Lately when in doubt, I go to Instagram. Many Instagram friends answered “Go for the bold!” Only one person agreed with Ella and me. I went with the majority.

Here are the blue buttons all sewn on.

step by step TextileFusion snowflake wall hanging

I’m still going to add transparent and white buttons around the flake. Looking forward to enjoying that zen zone of button sewing.

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How Red Vases Began

step by step TextileFusion wall hanging, Red Vases

Quilters and other crafters are generous people. I picked up this long, skinny seed packet panel at a quilt guild meeting—someone was cleaning out old projects and brought it to the giveaway table. The panel was about 11 inches wide and 37.5 inches long.

It lay in my fabric stack for a few years, while I contemplated how to incorporate it into a project. Finally it challenged me to use it as the backing fabric for a long, skinny quilt.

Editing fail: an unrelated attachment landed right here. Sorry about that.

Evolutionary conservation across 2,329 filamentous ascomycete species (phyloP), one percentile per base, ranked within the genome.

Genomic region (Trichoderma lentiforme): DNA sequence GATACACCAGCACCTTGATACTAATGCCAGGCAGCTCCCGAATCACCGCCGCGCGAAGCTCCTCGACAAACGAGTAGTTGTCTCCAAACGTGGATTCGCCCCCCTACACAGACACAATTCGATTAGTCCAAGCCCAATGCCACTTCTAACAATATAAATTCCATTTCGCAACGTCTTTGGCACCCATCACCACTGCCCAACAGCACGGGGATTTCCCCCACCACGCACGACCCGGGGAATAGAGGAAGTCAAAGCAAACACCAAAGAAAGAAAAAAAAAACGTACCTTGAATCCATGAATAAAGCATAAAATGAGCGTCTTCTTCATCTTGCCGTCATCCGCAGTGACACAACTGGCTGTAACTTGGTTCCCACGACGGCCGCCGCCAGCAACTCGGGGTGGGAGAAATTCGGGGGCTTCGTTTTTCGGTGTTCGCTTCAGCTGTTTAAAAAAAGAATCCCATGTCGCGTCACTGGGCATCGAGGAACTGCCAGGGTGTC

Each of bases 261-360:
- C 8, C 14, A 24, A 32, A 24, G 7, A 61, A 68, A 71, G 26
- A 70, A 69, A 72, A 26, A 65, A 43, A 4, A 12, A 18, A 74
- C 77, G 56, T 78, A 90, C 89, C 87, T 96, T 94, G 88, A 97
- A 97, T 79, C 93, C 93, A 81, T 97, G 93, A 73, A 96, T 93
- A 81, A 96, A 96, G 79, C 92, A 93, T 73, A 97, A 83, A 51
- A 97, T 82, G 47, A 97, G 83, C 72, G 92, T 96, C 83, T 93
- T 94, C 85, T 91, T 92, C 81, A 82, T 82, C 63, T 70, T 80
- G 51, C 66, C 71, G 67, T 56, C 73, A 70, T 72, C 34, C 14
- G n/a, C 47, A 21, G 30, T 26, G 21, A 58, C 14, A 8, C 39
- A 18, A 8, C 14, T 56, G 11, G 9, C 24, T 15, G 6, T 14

step by step TextileFusion wall hanging, Red Vases

That was the beginning of Red Vases, only the vases didn’t start out red. Originally I was going to recycle a tan lace sweater. You would be able to see green stems behind the lace and it was going to be great!

Only, as you can see, it wasn’t very great. It was boring.

I dug out some red and red and white checked knitting left over from another project (scroll to the end of the post). Much better!

step by step TextileFusion wall hanging, Red Vases

Luckily this change of vase didn’t set me back too far, because the wall hanging had to be pieced, quilted, and bound in time for the International Quilt Festival in Chicago in April, and time was growing short.

At the Open Studios event in Chicago, various people joined me in arranging flowers on Red Vases. Our first major decision, unanimously approved, was the choice of Edelweiss over Van Wyk Roses in the little vase.